Over the past few months, I’ve written a fair number of technical articles. At first, it felt unnatural to apply what I learned in English class to the cold logic of programming and computers. Despite this, I rinsed and repeated enough times to see that it’s not such a bad fit after all. Below, I outline the five steps I take, in one form or another, every time I write a technically-focused article.
1. Research and Take Notes (Do the Thing)
As you write your article, you’ll take on the role of teacher. In doing so, you’ll get to experience the highest form of learning, and will probably discover at least one thing about what you’re writing that you didn’t know before.
Before you can be the teacher, you have to do the thing, whatever that thing may be. I’m reminded of an oft-cited Emerson quote:
“Do the thing and you will have the power.”
Ralph Waldo Emerson
Regardless of what your tutorial or topic entails, be sure to experience the entire process, start to finish, at your own pace. If there’s no step-by-step process involved, now is the time to look up answers to questions you may have about the concepts, or even ask new ones that you may not have thought of before. Your audience will have more questions than you could possibly think up in one sitting, but you can do your best to cover the majority!
As you go through this process, please take notes. Every button click, every prompt, everything you type — write it all down. When you’re trying to reconstruct exactly what happened for someone else’s consumption, you’re not going to want to dive back into the level of detail necessary at the research stage. Save yourself the trouble and document the details now.
2. Create Outline from Notes
The value of a good design can’t be understated. Now that you’ve researched and taken notes on the process from start to finish, look over your notes and start putting them in a logical order, if they’re not already. Form a bulleted outline for your article that lists each point or step, along with the details and caveats that go with each. When you have a detailed outline with all of the hard facts you need in one place, actually doing the writing will be a cinch.
Speaking of which…
3. Write the Article
The time has finally come. Put on some warm socks, sit down at your desk, and get comfy — it’s time to write!
Hopefully, you have all of the information you need to get your writing done. Don’t be afraid to add onto your outline or notes if you discover something missing, though. There are always new questions to be asked, regardless of what step of the process you’re on.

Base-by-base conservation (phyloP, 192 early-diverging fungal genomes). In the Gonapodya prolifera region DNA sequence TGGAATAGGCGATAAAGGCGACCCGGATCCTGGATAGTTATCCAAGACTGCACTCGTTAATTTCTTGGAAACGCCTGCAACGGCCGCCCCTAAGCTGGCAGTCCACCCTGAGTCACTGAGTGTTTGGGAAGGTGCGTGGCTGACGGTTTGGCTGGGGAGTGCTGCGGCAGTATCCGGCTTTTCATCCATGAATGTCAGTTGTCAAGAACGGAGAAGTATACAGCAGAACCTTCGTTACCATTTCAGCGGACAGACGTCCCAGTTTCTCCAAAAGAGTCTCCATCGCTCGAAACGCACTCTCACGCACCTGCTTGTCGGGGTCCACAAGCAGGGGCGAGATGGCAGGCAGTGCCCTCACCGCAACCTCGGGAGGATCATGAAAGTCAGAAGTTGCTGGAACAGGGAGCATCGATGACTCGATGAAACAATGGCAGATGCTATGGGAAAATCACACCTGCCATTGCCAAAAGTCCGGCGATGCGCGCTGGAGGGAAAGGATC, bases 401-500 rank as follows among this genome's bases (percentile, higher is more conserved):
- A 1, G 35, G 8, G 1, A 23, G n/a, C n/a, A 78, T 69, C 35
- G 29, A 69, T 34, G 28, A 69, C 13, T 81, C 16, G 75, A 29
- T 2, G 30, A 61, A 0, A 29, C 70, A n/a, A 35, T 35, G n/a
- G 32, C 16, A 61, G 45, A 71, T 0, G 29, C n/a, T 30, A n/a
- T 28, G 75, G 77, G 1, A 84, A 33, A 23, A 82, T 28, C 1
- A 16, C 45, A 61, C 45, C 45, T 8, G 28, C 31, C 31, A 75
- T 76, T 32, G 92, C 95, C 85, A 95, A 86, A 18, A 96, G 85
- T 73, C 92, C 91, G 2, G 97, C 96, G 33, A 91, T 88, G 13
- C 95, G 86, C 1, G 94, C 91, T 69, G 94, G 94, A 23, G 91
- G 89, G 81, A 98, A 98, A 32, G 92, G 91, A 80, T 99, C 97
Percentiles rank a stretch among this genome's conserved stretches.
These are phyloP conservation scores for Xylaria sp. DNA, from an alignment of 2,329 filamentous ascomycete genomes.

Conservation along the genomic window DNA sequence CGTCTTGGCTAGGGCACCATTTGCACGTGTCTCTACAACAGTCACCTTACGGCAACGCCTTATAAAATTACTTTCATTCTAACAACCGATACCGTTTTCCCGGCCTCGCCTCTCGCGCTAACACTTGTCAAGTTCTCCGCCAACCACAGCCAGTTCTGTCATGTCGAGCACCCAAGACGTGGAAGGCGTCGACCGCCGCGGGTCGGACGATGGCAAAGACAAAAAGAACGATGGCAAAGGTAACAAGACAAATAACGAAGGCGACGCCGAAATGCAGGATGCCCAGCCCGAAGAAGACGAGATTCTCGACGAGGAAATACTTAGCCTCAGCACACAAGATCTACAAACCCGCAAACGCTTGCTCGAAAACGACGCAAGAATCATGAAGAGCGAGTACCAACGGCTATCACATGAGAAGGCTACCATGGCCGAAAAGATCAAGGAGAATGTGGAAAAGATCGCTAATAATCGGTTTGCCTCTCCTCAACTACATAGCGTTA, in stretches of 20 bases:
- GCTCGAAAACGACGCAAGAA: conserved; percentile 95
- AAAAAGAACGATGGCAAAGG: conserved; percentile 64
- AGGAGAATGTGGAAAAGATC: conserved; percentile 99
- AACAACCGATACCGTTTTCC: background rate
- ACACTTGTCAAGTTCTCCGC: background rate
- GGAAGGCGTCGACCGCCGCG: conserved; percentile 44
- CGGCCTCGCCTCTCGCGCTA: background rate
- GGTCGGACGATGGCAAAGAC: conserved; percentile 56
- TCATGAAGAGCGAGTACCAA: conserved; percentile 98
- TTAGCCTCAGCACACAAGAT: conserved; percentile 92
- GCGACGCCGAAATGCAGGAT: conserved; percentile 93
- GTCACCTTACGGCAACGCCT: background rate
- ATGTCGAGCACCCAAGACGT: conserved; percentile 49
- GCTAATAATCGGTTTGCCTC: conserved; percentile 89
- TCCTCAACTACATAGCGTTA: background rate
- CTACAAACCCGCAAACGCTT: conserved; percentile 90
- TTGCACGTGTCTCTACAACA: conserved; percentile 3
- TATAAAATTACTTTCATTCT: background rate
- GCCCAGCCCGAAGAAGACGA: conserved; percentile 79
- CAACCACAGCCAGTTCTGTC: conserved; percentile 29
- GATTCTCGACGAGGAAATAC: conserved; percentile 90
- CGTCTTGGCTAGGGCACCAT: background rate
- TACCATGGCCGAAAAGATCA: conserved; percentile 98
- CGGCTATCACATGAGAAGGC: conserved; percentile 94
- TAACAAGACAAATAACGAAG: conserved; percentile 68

Some people may feel a lot of pressure during this part of the process. This is your time to make it happen! It has to be good! What should I even write? I have to erase that sentence. And that one. I can’t even get started here.
Don’t be like that. If you have to, set a timer for 20 minutes, and just write. Don’t worry about spelling, grammar, or anything else. Listen to the voice in your head speak about the topics in your outline, and just write it down, like you’re copying down a speech. All of those important details can be ironed out in the next step.
If you’re really having trouble, another little rule you can use is to not erase anything during this stage. Remove the backspace key from your keyboard if you have to (at your own risk — I’m not liable). If you’re too self critical, you may end up erasing some important ideas as you go along. Even if they’re in rough form, they’re still valuable.
The article is written! Hurrah!
So you’re done, right? Time to pack it in?
Not so fast, pal. The most important job is still coming. Don’t turn your brain off just yet.
The task of revising is perhaps the most essential part of the writing process. Once you’ve written the basics and gotten something down on paper, good or not, you’ll find plenty of updates to be made by reading through the article with a clear head and putting yourself in the shoes of your readers.
You may want to edit immediately, but more than likely you’ll need a break between writing the article and editing the article. At the very least, go get a cup of coffee or tea. At most, give it a day to percolate in your head before going back to the editor’s desk. Don’t wait too long, though — you want the details of what you’ve written and what you’re trying to express to remain fresh in your mind. It just doesn’t need to be so fresh that you can’t see it from any other perspective.
Several passes of editing may be a good idea, because with each readthrough, you’ll find new things to add or change. Don’t get too bogged down though. If you’re doubting yourself or your writing, push through it and proceed to the final and most essential step: Shipping.
If you don’t publish your work, you’ll be letting all of your hard work in the above steps go to waste. Don’t let that happen. Seth Godin refers to this concept as “shipping” in his book, Linchpin:
“The only purpose of starting is to finish, and while the projects we do are never really finished, they must ship.”
Seth Godin in Linchpin
Even though your article could probably use a little more polish, a few extra words, or a little more rephrasing, this will always be the case. Be brave — hit the publish button so you can get on to the next article. Even if this one isn’t your best work, you can always improve on it next time.
Try putting this into action! Pick something that you know how to do, run through the steps and this article, and see what happens!
When you try this method out, please let me know. Maybe you’ll discover a few new steps that I didn’t know about. Be sure to share your findings (and your newly published work) in the comments.
Do you enjoy learning about programming and computer engineering? If so, Line by Line Code is the place for you! Click here to visit.
Originally published at linebylinecode.com on December 13, 2018.